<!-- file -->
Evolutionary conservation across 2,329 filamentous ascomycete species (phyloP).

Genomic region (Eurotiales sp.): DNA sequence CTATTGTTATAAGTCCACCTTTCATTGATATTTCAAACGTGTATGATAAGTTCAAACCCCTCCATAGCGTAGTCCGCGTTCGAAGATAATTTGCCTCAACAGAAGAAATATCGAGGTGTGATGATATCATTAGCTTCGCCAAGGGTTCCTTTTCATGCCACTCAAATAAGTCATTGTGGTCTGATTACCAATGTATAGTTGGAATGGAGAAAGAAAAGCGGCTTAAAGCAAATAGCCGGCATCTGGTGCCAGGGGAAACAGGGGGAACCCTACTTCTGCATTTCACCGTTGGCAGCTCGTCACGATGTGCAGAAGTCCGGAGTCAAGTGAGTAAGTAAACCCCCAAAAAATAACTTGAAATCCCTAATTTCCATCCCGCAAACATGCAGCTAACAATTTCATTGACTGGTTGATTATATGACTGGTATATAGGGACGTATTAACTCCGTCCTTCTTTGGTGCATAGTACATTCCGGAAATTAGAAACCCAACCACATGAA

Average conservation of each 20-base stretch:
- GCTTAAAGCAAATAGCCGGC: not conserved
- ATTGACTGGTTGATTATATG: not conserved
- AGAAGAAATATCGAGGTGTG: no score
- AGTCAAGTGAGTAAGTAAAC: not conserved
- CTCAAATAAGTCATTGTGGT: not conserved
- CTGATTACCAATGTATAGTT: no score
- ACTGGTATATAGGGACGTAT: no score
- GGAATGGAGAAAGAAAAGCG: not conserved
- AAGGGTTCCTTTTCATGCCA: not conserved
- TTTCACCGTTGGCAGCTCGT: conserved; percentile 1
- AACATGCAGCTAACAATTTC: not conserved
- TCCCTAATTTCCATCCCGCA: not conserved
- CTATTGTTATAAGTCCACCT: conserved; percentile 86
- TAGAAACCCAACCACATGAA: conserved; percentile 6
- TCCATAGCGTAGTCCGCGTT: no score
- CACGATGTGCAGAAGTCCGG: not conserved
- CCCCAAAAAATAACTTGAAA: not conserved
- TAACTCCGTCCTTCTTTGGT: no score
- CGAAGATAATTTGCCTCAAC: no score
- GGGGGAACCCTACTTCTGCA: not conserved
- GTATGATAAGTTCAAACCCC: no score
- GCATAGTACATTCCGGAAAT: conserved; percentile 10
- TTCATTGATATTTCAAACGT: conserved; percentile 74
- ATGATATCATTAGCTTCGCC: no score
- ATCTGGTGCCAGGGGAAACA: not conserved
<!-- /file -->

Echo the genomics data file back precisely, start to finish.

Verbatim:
Evolutionary conservation across 2,329 filamentous ascomycete species (phyloP).

Genomic region (Eurotiales sp.): DNA sequence CTATTGTTATAAGTCCACCTTTCATTGATATTTCAAACGTGTATGATAAGTTCAAACCCCTCCATAGCGTAGTCCGCGTTCGAAGATAATTTGCCTCAACAGAAGAAATATCGAGGTGTGATGATATCATTAGCTTCGCCAAGGGTTCCTTTTCATGCCACTCAAATAAGTCATTGTGGTCTGATTACCAATGTATAGTTGGAATGGAGAAAGAAAAGCGGCTTAAAGCAAATAGCCGGCATCTGGTGCCAGGGGAAACAGGGGGAACCCTACTTCTGCATTTCACCGTTGGCAGCTCGTCACGATGTGCAGAAGTCCGGAGTCAAGTGAGTAAGTAAACCCCCAAAAAATAACTTGAAATCCCTAATTTCCATCCCGCAAACATGCAGCTAACAATTTCATTGACTGGTTGATTATATGACTGGTATATAGGGACGTATTAACTCCGTCCTTCTTTGGTGCATAGTACATTCCGGAAATTAGAAACCCAACCACATGAA

Average conservation of each 20-base stretch:
- GCTTAAAGCAAATAGCCGGC: not conserved
- ATTGACTGGTTGATTATATG: not conserved
- AGAAGAAATATCGAGGTGTG: no score
- AGTCAAGTGAGTAAGTAAAC: not conserved
- CTCAAATAAGTCATTGTGGT: not conserved
- CTGATTACCAATGTATAGTT: no score
- ACTGGTATATAGGGACGTAT: no score
- GGAATGGAGAAAGAAAAGCG: not conserved
- AAGGGTTCCTTTTCATGCCA: not conserved
- TTTCACCGTTGGCAGCTCGT: conserved; percentile 1
- AACATGCAGCTAACAATTTC: not conserved
- TCCCTAATTTCCATCCCGCA: not conserved
- CTATTGTTATAAGTCCACCT: conserved; percentile 86
- TAGAAACCCAACCACATGAA: conserved; percentile 6
- TCCATAGCGTAGTCCGCGTT: no score
- CACGATGTGCAGAAGTCCGG: not conserved
- CCCCAAAAAATAACTTGAAA: not conserved
- TAACTCCGTCCTTCTTTGGT: no score
- CGAAGATAATTTGCCTCAAC: no score
- GGGGGAACCCTACTTCTGCA: not conserved
- GTATGATAAGTTCAAACCCC: no score
- GCATAGTACATTCCGGAAAT: conserved; percentile 10
- TTCATTGATATTTCAAACGT: conserved; percentile 74
- ATGATATCATTAGCTTCGCC: no score
- ATCTGGTGCCAGGGGAAACA: not conserved